As every landlord who’s successfully evicted a tenant knows, recovering all your attorney fees and litigation costs from the tenant often proves to be an unrealistic goal. Even with a creditworthy tenant or guarantor, there are costs and fees that most courts will not include in your judgment. Thanks to a recent Florida case, however, a well drafted provision in the lease can result in a judgment which includes all your fees and costs.
Most prevailing party attorney fee provisions entitle the winning party to attorney fees for the eviction, the damages claim and even for arguing over entitlement to attorney fees, but not attorney fees incurred proving the amount of the fee recovery and not for costs which are not listed in the Statewide Uniform Guidelines for Taxation of Costs in Civil Actions (i.e. most costs). This shortcoming occurs in statutory fee claims (like Florida’s eviction statute at Fla. Stat. §83.231) and poorly worded lease provisions. A recent case brings some clarity on how parties can make all fees and costs recoverable, including fees incurred in disputing the amount of fees.
In Trial Practices, Inc. v. Hahn Loeser & Parks, LLP, 2017 WL 1363916 (Fla. 2nd DCA 2017), the Second District Court of Appeal of Florida looked to the language of the parties’ contract to permit the recovery of (1) attorney fees, (2) witness costs, and (3) all the attorney’s overhead costs that were related to the action. The court’s decision to grant these fees and costs was based on the language of the fee-shifting provision in the contract. Specifically, the contract stated, in relevant part, that the
prevailing party in any action arising from or relating to this agreement will be entitled to recover all expenses of any nature incurred in any way in connection with the matter, whether incurred before litigation, during litigation, in an appeal, ... or in connection with the enforcement of a judgment, including, but not limited to, attorneys’ and experts’ fees.
(emphasis added). As a result, the court emphasized that the breadth of the provision “encompassed all claims that were connected in any way to the...Agreement,” which permitted a broad recovery of fees incurred while litigating the amount of fees.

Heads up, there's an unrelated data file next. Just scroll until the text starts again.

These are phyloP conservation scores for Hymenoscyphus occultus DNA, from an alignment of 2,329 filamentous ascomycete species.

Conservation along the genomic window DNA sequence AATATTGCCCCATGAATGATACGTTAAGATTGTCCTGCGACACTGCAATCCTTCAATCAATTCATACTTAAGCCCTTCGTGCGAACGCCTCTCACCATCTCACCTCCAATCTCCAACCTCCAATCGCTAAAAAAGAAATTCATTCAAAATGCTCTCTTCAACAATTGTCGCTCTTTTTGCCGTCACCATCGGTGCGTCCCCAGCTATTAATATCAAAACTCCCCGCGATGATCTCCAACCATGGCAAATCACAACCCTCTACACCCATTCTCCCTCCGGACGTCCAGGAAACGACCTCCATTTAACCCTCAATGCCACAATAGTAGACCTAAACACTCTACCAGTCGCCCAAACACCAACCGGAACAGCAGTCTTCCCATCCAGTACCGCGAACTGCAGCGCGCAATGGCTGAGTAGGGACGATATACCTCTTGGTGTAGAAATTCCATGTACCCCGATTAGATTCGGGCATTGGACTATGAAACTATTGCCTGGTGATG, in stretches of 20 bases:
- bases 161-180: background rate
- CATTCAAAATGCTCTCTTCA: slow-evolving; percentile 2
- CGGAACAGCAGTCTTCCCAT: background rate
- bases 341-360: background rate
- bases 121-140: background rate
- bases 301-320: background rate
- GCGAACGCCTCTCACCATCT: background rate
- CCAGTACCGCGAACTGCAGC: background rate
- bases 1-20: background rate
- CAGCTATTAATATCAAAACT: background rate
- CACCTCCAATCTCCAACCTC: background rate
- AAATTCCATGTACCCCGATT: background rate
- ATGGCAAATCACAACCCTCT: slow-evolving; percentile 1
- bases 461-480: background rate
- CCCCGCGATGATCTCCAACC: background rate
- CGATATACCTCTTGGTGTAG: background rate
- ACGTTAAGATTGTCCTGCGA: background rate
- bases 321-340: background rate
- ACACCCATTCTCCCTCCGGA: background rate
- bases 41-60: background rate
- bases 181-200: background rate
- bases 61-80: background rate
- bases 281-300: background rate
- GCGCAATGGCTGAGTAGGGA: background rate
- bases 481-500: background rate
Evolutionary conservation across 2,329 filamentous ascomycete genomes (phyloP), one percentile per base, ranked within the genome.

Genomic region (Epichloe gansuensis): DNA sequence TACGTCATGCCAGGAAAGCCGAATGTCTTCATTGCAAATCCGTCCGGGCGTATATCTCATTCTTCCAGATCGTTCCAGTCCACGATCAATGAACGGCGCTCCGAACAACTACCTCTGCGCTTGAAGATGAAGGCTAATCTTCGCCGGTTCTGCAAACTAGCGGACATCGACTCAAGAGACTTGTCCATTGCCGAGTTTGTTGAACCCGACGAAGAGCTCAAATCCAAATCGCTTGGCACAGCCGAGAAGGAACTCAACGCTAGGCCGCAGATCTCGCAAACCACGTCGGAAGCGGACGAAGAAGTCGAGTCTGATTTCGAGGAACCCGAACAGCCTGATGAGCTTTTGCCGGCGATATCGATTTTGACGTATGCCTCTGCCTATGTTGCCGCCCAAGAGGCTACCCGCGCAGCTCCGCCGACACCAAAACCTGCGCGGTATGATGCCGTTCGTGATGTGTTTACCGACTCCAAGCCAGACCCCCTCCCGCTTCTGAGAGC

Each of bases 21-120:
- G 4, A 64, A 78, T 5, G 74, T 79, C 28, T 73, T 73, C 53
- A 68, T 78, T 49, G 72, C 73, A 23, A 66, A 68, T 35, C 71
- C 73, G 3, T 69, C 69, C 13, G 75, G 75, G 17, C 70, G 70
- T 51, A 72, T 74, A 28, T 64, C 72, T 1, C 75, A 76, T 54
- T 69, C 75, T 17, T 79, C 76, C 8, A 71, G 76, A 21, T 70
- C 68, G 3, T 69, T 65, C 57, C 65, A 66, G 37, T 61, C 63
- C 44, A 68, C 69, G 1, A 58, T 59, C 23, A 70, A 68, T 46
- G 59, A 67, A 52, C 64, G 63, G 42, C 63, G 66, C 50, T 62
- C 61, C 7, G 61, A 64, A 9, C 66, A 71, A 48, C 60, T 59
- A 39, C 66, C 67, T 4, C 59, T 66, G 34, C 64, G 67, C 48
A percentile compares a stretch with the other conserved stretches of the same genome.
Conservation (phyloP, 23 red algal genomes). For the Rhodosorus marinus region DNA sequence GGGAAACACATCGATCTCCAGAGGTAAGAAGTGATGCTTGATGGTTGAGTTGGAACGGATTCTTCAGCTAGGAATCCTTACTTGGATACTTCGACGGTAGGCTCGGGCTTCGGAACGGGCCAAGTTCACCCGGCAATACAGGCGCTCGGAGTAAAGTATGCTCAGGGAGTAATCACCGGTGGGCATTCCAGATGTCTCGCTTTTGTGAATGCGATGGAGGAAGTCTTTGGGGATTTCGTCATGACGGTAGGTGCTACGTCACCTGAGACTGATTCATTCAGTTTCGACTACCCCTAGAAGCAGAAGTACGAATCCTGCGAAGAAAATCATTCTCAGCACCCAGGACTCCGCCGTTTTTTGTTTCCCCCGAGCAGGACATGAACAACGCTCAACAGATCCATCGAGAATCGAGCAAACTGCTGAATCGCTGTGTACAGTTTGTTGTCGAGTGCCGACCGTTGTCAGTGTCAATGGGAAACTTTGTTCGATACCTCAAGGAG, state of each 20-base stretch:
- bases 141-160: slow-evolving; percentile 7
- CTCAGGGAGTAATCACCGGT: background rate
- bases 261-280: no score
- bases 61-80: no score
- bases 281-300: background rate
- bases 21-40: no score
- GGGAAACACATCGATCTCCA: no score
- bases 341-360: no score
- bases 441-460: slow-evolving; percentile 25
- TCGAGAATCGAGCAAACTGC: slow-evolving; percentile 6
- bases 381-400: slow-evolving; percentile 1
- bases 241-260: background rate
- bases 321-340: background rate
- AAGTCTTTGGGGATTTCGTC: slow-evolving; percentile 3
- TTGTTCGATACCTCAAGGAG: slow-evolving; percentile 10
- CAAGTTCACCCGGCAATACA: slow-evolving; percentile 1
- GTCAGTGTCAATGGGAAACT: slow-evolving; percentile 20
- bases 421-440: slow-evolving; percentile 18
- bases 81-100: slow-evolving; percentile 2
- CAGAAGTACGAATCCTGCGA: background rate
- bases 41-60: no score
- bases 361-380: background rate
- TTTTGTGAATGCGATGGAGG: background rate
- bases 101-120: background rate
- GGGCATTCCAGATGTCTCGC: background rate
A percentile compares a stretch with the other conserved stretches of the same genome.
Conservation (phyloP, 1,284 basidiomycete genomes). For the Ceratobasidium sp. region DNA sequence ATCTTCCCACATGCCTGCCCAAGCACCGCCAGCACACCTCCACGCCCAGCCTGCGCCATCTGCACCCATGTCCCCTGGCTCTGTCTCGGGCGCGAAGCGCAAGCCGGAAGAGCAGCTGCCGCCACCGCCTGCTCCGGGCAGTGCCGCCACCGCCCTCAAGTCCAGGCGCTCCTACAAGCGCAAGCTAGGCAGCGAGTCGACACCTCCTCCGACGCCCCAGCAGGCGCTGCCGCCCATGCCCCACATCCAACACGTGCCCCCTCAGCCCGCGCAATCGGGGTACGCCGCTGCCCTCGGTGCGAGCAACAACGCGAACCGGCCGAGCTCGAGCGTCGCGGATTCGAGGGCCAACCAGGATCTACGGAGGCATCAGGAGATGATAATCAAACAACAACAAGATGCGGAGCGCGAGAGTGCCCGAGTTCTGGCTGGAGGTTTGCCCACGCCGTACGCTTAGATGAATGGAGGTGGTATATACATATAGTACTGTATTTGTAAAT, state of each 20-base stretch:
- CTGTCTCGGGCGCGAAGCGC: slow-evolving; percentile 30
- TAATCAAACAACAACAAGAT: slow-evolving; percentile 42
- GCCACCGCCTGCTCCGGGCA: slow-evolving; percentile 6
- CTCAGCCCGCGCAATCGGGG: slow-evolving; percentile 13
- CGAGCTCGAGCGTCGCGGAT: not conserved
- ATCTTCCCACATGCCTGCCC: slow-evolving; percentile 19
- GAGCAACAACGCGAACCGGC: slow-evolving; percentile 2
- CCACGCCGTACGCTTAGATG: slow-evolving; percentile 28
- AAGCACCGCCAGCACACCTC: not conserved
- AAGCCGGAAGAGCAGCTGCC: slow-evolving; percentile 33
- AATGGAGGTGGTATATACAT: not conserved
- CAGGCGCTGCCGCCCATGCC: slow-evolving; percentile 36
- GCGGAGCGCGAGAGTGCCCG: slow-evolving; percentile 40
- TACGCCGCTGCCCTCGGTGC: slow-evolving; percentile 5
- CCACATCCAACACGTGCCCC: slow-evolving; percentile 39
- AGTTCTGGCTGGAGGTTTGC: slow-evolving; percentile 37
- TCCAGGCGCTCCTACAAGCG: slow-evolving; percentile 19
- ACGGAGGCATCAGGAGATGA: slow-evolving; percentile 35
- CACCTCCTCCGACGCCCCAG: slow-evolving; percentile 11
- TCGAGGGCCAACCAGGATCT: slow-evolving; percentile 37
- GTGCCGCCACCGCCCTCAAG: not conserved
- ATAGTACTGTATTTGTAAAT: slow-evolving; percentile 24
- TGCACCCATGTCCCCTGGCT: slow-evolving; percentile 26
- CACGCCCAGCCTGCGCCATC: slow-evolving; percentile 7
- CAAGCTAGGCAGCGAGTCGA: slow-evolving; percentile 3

The court also held that the breadth of the contractual provision would permit recovery of witness preparation costs that were incurred while litigating the fee amount. While the court ultimately reversed the cost award for other reasons, the opinion emphasized that a prevailing party could recover “‘certain fees charged’ by the witnesses to the extent that they ‘also assisted in both case and discovery preparation.’” These permissible fees included paying the fact witnesses reasonable compensation for preparation for, attendance at, and testimony at trial.
Finally, the court affirmed the award of costs to the prevailing party’s counsel for overhead expenses related to the action. In fact, the court upheld awarding recovery for expenses that included postage, Westlaw research, office supplies, travel expenses, telephone calls, courier service, photocopies, and most surprisingly, an iPad. These would not have been recoverable absent a broad fee-shifting provision in the contract.
In sum, the court demonstrated a willingness to depart from the Statewide Uniform Guidelines for Taxation of Costs in Civil Actions and award fees and costs where a fee-shifting provision is sufficiently broad. Accordingly, we encourage our landlord clients to review and revise the attorney fee provisions in their lease forms to maximize their potential recovery in any lease enforcement actions.